The government has faced backlash after rejecting calls for targeted mental health support for farmers affected by recent floods. A committee of MPs expressed concerns about the lack of mental health services available to farmers who have suffered crop losses due to the floods. However, the government argued that additional emergency funding for crisis-hit farmers was unnecessary. Farmers have reported a significant impact on their mental health, but have received little support. The government’s response comes after a report by the UK Parliament’s Environment, Food and Rural Affairs (Efra) committee highlighted the mental health trauma faced by farmers and called for dedicated emergency funding. Despite this, the government stated that current levels of support were sufficient and that guidance on the mental health impact of flooding was available on its website.
One farmer, Henry Moreton, shared his heartbreaking experience of the floods’ devastating impact on his mental well-being. Moreton estimated losses of £55,000 to £65,000 worth of crops due to flooding after Storm Babet hit. He expressed his despair and the toll it took on his mental health, explaining how he broke down in tears when confronted with the damage. Moreton’s story exemplifies the urgent need for mental health support in such situations.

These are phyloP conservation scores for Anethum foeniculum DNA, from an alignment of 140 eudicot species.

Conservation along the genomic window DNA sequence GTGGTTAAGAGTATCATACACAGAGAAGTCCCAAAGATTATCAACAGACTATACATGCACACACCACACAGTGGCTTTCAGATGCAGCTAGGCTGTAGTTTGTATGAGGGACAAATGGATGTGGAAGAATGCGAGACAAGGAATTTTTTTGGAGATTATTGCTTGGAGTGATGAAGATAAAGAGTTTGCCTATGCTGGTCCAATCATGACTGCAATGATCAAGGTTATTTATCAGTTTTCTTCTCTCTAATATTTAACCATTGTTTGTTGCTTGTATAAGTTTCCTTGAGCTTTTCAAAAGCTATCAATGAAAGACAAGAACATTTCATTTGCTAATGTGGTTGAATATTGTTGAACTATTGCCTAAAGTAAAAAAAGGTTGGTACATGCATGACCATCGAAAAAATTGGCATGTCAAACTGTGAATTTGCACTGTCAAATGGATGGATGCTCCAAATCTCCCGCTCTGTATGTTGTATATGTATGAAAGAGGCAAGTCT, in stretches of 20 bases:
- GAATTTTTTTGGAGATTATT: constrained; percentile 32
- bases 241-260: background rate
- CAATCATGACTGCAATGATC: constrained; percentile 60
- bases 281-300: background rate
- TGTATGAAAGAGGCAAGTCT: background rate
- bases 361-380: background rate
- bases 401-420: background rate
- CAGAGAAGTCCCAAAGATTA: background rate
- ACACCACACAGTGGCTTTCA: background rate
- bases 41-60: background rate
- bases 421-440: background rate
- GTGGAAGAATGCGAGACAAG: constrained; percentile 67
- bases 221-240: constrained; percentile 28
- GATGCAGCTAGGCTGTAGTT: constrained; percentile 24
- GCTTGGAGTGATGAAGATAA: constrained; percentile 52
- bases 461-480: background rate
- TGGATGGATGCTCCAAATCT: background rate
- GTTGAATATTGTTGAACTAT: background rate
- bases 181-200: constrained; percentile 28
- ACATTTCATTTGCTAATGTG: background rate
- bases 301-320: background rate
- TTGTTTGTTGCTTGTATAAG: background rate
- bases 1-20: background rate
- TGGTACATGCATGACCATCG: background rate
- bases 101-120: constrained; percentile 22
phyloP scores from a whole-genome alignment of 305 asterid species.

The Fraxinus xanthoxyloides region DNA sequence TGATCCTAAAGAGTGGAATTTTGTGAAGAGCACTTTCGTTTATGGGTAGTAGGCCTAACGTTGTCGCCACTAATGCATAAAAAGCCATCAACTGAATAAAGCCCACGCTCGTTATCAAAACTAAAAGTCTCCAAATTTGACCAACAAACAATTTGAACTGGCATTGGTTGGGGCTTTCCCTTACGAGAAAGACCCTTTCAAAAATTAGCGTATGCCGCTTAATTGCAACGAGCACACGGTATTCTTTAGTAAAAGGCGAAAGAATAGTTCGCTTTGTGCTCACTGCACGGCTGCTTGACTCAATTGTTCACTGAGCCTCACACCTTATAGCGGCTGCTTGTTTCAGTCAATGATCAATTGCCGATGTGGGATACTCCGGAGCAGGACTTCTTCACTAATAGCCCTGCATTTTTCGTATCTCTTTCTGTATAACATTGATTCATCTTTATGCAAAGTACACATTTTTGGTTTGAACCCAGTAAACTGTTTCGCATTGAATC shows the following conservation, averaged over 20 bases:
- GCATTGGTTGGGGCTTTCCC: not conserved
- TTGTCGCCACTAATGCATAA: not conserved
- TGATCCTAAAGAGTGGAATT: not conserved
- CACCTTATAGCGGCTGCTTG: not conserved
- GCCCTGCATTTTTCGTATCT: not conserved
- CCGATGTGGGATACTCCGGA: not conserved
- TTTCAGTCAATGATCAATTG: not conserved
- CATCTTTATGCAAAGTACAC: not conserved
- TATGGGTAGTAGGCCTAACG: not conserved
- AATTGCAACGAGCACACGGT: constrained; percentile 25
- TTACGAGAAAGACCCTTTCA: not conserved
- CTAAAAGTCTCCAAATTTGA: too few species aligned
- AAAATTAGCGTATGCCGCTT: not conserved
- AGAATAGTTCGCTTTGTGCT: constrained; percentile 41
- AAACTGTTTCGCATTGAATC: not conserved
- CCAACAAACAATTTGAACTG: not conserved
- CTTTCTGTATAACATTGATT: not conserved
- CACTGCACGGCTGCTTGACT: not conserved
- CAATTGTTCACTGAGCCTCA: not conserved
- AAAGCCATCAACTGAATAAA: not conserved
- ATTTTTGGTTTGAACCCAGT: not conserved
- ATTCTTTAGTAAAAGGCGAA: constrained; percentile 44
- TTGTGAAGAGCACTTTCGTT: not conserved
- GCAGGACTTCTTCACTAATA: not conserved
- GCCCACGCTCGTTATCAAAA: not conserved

The Efra committee’s report underlined the mental health challenges faced by farmers during extreme weather events and animal health crises. It called on the government to provide emergency funding to address the mental health needs of rural communities affected by crisis events. However, the government’s response did not allocate any specific funding and argued that the existing support was adequate. The government stated that it works with various organizations to support people at risk of flooding and provides support through its rural business support scheme and the future farming resilience fund.
Sir Robert Goodwill, the Efra committee chair, expressed disappointment with the government’s response, stating that it demonstrates a concerning level of complacency. He emphasized the opportunity to make significant changes that could greatly impact rural communities. Goodwill believes that the government’s rejection of measures to support the mental health needs of rural residents shows a lack of concern.
While the government asserts that support is available through its schemes and partnerships, farmers like Moreton have found limited options for immediate mental health assistance. Moreton relied on the support of family and friends, who have been helping him since the passing of his father. He highlighted the challenges faced by farmers in seeking help and acknowledged the need for more individuals to reach out for support. Moreton also expressed his belief that the government does not truly care about farmers, but acknowledged the reluctance among farmers to admit their weaknesses and seek help.
The government’s refusal to provide targeted mental health support for flood-hit farmers has drawn criticism from the Efra committee and those directly affected by the floods. The mental health challenges faced by farmers in the aftermath of such events are significant and require dedicated attention and assistance.